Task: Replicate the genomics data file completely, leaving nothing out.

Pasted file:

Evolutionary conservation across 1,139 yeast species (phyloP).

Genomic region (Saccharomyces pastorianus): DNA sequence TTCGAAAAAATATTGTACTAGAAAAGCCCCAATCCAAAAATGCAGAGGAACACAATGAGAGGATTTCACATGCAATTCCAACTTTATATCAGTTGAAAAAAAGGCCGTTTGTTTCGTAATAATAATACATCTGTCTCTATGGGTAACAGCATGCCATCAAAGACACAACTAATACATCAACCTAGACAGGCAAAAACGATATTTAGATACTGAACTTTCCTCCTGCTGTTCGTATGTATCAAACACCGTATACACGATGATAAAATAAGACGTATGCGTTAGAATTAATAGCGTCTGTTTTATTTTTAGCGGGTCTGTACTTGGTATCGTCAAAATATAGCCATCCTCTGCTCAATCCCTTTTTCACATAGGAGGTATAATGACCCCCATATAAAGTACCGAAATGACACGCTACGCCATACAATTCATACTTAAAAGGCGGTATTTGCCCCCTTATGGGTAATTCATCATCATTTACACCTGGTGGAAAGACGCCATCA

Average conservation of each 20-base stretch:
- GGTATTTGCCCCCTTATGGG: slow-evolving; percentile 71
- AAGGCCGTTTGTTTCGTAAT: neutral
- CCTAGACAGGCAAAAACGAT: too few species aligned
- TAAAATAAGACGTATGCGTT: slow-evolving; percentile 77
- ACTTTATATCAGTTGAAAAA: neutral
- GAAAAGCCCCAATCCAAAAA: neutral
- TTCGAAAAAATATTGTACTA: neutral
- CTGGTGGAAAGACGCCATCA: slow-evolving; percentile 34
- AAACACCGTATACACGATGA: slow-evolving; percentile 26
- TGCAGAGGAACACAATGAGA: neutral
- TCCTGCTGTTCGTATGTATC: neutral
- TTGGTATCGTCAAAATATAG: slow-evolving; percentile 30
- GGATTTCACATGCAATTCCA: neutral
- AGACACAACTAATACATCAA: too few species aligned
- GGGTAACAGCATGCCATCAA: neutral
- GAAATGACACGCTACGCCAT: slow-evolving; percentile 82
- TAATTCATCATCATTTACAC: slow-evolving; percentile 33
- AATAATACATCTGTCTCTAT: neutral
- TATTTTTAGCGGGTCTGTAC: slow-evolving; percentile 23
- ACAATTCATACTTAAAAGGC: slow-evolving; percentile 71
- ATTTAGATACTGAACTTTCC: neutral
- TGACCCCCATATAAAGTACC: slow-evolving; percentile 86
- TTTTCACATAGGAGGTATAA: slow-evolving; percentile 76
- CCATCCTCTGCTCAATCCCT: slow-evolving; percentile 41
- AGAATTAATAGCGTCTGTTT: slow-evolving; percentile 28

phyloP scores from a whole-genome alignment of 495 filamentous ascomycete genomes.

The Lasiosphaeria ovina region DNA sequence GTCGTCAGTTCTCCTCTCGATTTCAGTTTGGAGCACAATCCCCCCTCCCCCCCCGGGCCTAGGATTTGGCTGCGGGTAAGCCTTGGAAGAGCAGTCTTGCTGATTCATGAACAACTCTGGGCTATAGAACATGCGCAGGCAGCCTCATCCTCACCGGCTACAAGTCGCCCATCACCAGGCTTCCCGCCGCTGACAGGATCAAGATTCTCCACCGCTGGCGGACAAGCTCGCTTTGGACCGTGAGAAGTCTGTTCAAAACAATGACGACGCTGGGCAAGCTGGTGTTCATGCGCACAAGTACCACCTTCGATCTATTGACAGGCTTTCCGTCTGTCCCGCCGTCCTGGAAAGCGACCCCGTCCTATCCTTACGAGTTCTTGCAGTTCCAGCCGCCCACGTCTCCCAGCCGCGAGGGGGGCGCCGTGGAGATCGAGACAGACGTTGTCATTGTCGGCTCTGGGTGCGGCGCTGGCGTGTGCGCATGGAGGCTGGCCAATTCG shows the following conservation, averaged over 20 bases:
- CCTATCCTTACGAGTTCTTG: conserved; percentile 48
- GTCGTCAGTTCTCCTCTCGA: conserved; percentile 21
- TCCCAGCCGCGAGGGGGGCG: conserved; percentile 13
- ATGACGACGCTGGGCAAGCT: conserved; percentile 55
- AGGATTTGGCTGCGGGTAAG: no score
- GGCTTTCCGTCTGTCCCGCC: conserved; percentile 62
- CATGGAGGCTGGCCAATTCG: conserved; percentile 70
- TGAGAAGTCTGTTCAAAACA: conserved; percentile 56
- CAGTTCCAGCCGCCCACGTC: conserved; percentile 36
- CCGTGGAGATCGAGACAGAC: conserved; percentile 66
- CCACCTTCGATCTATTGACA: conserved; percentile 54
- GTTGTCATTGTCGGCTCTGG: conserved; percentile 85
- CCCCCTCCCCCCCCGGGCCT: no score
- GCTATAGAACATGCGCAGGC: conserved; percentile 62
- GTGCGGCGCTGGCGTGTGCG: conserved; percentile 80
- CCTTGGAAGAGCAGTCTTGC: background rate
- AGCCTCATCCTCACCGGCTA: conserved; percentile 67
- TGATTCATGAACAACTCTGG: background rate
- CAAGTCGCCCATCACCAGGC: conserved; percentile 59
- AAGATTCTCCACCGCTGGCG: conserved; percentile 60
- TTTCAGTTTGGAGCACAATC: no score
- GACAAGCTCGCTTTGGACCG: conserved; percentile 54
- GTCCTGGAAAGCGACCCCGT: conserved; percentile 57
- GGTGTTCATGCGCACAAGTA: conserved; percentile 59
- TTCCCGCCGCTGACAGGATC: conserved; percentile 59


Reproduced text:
Evolutionary conservation across 1,139 yeast species (phyloP).

Genomic region (Saccharomyces pastorianus): DNA sequence TTCGAAAAAATATTGTACTAGAAAAGCCCCAATCCAAAAATGCAGAGGAACACAATGAGAGGATTTCACATGCAATTCCAACTTTATATCAGTTGAAAAAAAGGCCGTTTGTTTCGTAATAATAATACATCTGTCTCTATGGGTAACAGCATGCCATCAAAGACACAACTAATACATCAACCTAGACAGGCAAAAACGATATTTAGATACTGAACTTTCCTCCTGCTGTTCGTATGTATCAAACACCGTATACACGATGATAAAATAAGACGTATGCGTTAGAATTAATAGCGTCTGTTTTATTTTTAGCGGGTCTGTACTTGGTATCGTCAAAATATAGCCATCCTCTGCTCAATCCCTTTTTCACATAGGAGGTATAATGACCCCCATATAAAGTACCGAAATGACACGCTACGCCATACAATTCATACTTAAAAGGCGGTATTTGCCCCCTTATGGGTAATTCATCATCATTTACACCTGGTGGAAAGACGCCATCA

Average conservation of each 20-base stretch:
- GGTATTTGCCCCCTTATGGG: slow-evolving; percentile 71
- AAGGCCGTTTGTTTCGTAAT: neutral
- CCTAGACAGGCAAAAACGAT: too few species aligned
- TAAAATAAGACGTATGCGTT: slow-evolving; percentile 77
- ACTTTATATCAGTTGAAAAA: neutral
- GAAAAGCCCCAATCCAAAAA: neutral
- TTCGAAAAAATATTGTACTA: neutral
- CTGGTGGAAAGACGCCATCA: slow-evolving; percentile 34
- AAACACCGTATACACGATGA: slow-evolving; percentile 26
- TGCAGAGGAACACAATGAGA: neutral
- TCCTGCTGTTCGTATGTATC: neutral
- TTGGTATCGTCAAAATATAG: slow-evolving; percentile 30
- GGATTTCACATGCAATTCCA: neutral
- AGACACAACTAATACATCAA: too few species aligned
- GGGTAACAGCATGCCATCAA: neutral
- GAAATGACACGCTACGCCAT: slow-evolving; percentile 82
- TAATTCATCATCATTTACAC: slow-evolving; percentile 33
- AATAATACATCTGTCTCTAT: neutral
- TATTTTTAGCGGGTCTGTAC: slow-evolving; percentile 23
- ACAATTCATACTTAAAAGGC: slow-evolving; percentile 71
- ATTTAGATACTGAACTTTCC: neutral
- TGACCCCCATATAAAGTACC: slow-evolving; percentile 86
- TTTTCACATAGGAGGTATAA: slow-evolving; percentile 76
- CCATCCTCTGCTCAATCCCT: slow-evolving; percentile 41
- AGAATTAATAGCGTCTGTTT: slow-evolving; percentile 28

phyloP scores from a whole-genome alignment of 495 filamentous ascomycete genomes.

The Lasiosphaeria ovina region DNA sequence GTCGTCAGTTCTCCTCTCGATTTCAGTTTGGAGCACAATCCCCCCTCCCCCCCCGGGCCTAGGATTTGGCTGCGGGTAAGCCTTGGAAGAGCAGTCTTGCTGATTCATGAACAACTCTGGGCTATAGAACATGCGCAGGCAGCCTCATCCTCACCGGCTACAAGTCGCCCATCACCAGGCTTCCCGCCGCTGACAGGATCAAGATTCTCCACCGCTGGCGGACAAGCTCGCTTTGGACCGTGAGAAGTCTGTTCAAAACAATGACGACGCTGGGCAAGCTGGTGTTCATGCGCACAAGTACCACCTTCGATCTATTGACAGGCTTTCCGTCTGTCCCGCCGTCCTGGAAAGCGACCCCGTCCTATCCTTACGAGTTCTTGCAGTTCCAGCCGCCCACGTCTCCCAGCCGCGAGGGGGGCGCCGTGGAGATCGAGACAGACGTTGTCATTGTCGGCTCTGGGTGCGGCGCTGGCGTGTGCGCATGGAGGCTGGCCAATTCG shows the following conservation, averaged over 20 bases:
- CCTATCCTTACGAGTTCTTG: conserved; percentile 48
- GTCGTCAGTTCTCCTCTCGA: conserved; percentile 21
- TCCCAGCCGCGAGGGGGGCG: conserved; percentile 13
- ATGACGACGCTGGGCAAGCT: conserved; percentile 55
- AGGATTTGGCTGCGGGTAAG: no score
- GGCTTTCCGTCTGTCCCGCC: conserved; percentile 62
- CATGGAGGCTGGCCAATTCG: conserved; percentile 70
- TGAGAAGTCTGTTCAAAACA: conserved; percentile 56
- CAGTTCCAGCCGCCCACGTC: conserved; percentile 36
- CCGTGGAGATCGAGACAGAC: conserved; percentile 66
- CCACCTTCGATCTATTGACA: conserved; percentile 54
- GTTGTCATTGTCGGCTCTGG: conserved; percentile 85
- CCCCCTCCCCCCCCGGGCCT: no score
- GCTATAGAACATGCGCAGGC: conserved; percentile 62
- GTGCGGCGCTGGCGTGTGCG: conserved; percentile 80
- CCTTGGAAGAGCAGTCTTGC: background rate
- AGCCTCATCCTCACCGGCTA: conserved; percentile 67
- TGATTCATGAACAACTCTGG: background rate
- CAAGTCGCCCATCACCAGGC: conserved; percentile 59
- AAGATTCTCCACCGCTGGCG: conserved; percentile 60
- TTTCAGTTTGGAGCACAATC: no score
- GACAAGCTCGCTTTGGACCG: conserved; percentile 54
- GTCCTGGAAAGCGACCCCGT: conserved; percentile 57
- GGTGTTCATGCGCACAAGTA: conserved; percentile 59
- TTCCCGCCGCTGACAGGATC: conserved; percentile 59